The lessons cover the full scope of the main branches of elementary & middle school science. Dr. Nebel calls these branches “threads” and labels them like this:

  • “Nature of Matter” (Chemistry)
  • “Life Science” (Biology)
  • “Physical Science” (Physics)
  • “Earth and Space Science”

Each book follows the same format and the volumes should be completed in sequential order. Though they are labeled with their intended grade ranges, you could easily start with an older child in Volume I and simply move at a faster pace. And you can move back and forth between the threads in whatever way works best.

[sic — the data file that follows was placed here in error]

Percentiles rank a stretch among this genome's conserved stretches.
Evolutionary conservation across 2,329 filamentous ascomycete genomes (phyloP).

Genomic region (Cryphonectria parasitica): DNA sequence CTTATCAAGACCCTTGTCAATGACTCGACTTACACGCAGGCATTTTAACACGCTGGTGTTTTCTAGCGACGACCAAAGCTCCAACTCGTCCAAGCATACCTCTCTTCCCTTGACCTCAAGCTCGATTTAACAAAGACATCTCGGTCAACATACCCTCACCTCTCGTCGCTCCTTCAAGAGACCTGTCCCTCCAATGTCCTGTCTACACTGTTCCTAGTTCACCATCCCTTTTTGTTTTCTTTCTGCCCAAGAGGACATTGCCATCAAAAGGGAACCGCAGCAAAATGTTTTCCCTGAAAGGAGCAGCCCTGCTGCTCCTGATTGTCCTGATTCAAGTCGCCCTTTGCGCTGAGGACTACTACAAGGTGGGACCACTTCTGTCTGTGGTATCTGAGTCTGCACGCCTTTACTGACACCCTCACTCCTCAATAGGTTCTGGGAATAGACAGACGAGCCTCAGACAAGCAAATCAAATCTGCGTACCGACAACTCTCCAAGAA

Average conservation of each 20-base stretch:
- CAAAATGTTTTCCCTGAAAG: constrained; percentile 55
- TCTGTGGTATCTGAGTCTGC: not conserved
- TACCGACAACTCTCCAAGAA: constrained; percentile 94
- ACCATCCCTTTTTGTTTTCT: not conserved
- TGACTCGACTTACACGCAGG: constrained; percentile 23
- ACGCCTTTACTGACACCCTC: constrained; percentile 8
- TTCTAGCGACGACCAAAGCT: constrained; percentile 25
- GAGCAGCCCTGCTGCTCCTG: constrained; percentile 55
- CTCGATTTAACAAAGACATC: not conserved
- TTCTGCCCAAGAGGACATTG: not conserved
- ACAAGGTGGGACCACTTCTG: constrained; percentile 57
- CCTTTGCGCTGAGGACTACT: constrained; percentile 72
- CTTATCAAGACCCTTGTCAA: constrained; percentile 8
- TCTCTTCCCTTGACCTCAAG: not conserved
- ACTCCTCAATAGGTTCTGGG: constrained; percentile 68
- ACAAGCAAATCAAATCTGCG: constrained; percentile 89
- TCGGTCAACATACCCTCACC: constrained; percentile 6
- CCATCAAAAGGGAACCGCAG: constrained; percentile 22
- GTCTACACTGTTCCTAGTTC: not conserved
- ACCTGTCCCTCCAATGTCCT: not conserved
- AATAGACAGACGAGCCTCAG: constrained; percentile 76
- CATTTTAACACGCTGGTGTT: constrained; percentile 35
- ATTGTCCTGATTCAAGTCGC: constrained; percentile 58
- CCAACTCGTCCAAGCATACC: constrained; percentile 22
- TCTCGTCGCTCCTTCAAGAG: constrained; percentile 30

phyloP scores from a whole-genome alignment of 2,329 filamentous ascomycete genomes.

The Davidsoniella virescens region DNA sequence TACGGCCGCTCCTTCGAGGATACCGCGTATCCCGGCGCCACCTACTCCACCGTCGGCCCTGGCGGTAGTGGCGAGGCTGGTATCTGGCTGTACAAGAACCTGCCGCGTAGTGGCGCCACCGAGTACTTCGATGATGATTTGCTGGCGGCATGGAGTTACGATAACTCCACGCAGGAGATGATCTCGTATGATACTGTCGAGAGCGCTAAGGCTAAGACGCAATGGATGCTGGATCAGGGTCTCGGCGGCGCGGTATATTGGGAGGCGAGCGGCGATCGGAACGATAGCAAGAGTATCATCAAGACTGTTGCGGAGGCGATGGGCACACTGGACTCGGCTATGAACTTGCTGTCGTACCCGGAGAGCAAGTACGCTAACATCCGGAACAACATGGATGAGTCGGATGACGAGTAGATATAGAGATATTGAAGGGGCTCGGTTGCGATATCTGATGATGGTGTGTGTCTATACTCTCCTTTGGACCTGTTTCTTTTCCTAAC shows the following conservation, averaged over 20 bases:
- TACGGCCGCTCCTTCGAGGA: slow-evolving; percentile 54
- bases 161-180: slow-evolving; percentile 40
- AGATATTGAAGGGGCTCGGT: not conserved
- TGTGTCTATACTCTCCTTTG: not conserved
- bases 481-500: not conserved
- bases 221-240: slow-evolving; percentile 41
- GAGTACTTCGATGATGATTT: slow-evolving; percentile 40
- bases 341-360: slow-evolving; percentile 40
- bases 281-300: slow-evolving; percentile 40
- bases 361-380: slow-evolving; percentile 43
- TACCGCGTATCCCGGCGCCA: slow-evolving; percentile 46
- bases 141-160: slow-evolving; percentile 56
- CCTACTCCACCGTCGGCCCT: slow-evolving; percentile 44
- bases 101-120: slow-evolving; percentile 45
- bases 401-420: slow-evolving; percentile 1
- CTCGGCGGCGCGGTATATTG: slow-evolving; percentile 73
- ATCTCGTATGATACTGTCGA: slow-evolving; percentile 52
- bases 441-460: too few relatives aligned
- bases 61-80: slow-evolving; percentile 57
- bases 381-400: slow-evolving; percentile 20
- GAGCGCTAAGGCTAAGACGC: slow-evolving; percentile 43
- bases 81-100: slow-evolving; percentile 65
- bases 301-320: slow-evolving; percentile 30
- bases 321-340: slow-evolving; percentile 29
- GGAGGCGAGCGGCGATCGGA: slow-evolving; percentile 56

For example, you could work on the first Nature of Matter lesson and then switch to a few lessons of Earth and Space Science. Or, you might spend an entire quarter or semester on Nature of Matter before switching threads. More about this later.

Volume I is for kindergarten, first, and second grade students. It starts with very basic topics like “Organizing Things Into Categories” and “Concepts of Energy I: Making Things Go” but doesn’t waste any time with cutesy “baby” science. It begins at a level that most kindergarteners can easily grasp and builds a foundation (hence the name of the series) one logical step at a time. Information is presented at an age appropriate level, but I found that because of the way the program builds on itself my kids were able to jump into more difficult scientific concepts even at very young ages. 

BFSU Volume 1 book